Love Me Forever

Oct 24, 2022
Web Exclusive

By Caleb Campbell

Love Me Forever, the debut record from Baltimore punks Pinkshift opens with a roar: “I’m so sorry that you’re seeing me this way,” apologizes lead singer Ashrita Kumar just before the band tears in with all of the force of a bulldozer. That searing energy and visceral vulnerability are the two twin hearts of the band’s debut, a record that is both pummelling and purposeful.

Kumar spits, snarls, and soars as guitarist Paul Vallejo crafts whirlwind riffs and Myron Houngbedji’s muscular drumming sets the record’s breakneck pace. Through nearly the entire LP, the band conjure the cathartic magic of punk, playing so fast and loud they should seemingly come apart at the seams.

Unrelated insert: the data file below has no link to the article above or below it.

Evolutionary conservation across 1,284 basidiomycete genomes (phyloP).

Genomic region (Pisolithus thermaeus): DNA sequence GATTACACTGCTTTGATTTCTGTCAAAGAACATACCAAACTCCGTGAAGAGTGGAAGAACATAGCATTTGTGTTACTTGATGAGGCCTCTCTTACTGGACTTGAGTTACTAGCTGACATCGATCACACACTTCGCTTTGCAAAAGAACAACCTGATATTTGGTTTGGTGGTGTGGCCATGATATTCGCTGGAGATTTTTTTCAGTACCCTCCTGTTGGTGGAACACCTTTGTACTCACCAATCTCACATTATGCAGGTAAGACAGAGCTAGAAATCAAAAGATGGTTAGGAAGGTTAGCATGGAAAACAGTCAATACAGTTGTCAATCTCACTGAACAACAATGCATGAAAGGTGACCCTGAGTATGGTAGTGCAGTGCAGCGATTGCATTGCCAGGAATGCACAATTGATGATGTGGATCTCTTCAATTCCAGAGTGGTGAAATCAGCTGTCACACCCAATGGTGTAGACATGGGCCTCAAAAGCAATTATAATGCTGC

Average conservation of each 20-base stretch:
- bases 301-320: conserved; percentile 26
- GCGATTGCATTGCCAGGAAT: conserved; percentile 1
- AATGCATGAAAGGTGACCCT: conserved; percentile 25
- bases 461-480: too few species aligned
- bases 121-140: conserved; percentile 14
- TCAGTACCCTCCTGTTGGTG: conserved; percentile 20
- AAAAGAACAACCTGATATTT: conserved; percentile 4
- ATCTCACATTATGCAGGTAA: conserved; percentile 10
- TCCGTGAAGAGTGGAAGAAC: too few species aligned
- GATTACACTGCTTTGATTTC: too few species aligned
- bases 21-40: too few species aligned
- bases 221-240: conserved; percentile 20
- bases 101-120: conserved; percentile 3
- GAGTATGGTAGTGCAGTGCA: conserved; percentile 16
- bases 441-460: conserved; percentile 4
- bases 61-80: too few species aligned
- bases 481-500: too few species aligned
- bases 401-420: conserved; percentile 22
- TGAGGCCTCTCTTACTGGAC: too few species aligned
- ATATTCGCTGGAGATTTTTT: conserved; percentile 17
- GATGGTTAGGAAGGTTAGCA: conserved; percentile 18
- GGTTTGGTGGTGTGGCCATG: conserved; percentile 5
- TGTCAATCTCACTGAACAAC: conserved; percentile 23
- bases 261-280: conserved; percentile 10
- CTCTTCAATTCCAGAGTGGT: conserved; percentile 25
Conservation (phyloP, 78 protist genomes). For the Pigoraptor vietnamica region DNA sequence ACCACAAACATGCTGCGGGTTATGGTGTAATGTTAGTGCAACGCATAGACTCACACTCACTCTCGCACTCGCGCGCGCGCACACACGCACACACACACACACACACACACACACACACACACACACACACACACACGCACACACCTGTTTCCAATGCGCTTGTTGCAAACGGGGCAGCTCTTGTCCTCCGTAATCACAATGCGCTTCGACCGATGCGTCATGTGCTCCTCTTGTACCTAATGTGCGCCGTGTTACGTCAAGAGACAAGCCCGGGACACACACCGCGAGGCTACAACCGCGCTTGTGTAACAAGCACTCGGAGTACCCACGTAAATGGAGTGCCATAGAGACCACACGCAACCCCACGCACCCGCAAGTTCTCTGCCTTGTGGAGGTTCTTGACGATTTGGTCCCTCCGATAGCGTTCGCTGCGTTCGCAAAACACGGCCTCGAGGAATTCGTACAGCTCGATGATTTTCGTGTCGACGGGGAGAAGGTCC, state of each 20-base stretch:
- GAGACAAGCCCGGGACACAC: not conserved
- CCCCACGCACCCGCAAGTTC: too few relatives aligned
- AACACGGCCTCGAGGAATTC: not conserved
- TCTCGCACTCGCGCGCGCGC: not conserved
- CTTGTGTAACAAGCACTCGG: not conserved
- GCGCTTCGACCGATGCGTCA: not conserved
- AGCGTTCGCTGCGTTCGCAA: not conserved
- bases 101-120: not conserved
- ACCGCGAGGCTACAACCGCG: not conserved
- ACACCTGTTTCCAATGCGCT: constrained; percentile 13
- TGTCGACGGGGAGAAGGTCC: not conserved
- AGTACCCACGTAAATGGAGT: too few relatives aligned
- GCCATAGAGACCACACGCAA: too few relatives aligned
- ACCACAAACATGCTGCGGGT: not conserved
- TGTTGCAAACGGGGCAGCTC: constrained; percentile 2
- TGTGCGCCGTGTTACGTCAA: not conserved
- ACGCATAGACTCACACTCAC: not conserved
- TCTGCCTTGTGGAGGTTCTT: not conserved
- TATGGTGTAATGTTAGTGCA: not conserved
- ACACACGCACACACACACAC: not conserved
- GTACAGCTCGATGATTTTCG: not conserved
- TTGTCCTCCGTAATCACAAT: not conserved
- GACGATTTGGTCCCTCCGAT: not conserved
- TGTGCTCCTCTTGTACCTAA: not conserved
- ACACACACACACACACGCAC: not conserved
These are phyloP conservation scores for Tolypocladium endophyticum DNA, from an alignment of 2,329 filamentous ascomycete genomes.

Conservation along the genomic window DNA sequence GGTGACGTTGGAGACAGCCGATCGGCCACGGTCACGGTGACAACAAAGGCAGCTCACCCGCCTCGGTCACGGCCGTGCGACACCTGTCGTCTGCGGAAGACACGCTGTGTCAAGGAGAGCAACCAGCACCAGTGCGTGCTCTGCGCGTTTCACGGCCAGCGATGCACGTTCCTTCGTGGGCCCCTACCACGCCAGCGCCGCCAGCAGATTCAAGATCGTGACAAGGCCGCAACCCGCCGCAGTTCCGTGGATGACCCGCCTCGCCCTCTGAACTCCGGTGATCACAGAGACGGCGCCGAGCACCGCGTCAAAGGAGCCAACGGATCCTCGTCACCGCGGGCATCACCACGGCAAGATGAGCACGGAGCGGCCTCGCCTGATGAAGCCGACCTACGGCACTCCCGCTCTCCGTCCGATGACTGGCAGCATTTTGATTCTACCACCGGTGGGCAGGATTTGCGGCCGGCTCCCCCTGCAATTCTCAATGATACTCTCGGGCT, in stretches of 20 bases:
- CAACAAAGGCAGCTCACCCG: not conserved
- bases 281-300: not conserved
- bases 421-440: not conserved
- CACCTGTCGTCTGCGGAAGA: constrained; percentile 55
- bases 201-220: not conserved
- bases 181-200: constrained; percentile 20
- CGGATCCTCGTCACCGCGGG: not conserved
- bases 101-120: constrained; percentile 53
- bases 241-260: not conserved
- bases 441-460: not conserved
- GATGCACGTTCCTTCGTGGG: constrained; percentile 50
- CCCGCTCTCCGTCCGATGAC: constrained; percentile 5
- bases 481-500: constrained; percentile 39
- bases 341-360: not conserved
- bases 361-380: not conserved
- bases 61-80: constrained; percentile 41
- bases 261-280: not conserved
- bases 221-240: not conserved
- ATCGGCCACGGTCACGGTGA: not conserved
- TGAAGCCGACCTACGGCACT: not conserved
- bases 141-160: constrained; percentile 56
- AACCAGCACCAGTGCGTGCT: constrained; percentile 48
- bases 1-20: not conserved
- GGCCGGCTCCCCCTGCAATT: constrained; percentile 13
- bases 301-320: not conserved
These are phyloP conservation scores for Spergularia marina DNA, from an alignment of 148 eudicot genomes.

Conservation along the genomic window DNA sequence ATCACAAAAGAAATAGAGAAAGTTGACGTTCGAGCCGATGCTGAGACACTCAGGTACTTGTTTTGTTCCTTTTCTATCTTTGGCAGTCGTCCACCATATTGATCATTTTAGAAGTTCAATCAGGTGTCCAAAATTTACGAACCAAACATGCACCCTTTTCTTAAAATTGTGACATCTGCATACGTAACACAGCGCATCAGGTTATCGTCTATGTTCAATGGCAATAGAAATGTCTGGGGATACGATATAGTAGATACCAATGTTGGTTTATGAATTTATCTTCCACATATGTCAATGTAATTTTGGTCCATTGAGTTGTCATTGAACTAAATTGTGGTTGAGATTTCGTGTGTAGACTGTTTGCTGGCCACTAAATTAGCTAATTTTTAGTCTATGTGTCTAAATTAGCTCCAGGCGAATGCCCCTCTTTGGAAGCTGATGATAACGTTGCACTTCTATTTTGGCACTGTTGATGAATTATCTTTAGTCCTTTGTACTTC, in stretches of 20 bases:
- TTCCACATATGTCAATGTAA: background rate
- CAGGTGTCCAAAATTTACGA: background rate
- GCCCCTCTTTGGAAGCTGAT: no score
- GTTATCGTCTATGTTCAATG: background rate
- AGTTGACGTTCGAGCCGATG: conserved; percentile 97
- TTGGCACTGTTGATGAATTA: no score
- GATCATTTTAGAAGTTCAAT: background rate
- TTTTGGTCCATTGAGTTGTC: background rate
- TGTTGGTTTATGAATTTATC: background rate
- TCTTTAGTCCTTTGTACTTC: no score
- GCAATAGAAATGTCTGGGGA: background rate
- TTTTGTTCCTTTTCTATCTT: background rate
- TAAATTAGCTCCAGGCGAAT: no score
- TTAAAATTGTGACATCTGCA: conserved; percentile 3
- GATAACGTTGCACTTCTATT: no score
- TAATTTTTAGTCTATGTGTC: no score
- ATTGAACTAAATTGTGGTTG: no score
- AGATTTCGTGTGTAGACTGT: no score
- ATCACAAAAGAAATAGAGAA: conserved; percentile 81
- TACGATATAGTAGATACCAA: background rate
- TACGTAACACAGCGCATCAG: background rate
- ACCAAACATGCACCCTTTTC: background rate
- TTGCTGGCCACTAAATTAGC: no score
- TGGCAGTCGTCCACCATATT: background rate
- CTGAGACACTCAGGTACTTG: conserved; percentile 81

All along, the band walk a fraying edge between frenzied confessions and righteous fury. They explore the nihilism of a generation growing up with an uncertain future, the wounds of trauma and abuse, and the alienation of living unapologetically in a hostile world. Yet, they emerge at the other end unbowed, unbroken, and powerful. The resulting record is a stellar punk debut, claiming Pinkshift’s spot among the genre’s next generation, a future that is both more inclusive and angrier than ever. (

Author rating: 7.5/10

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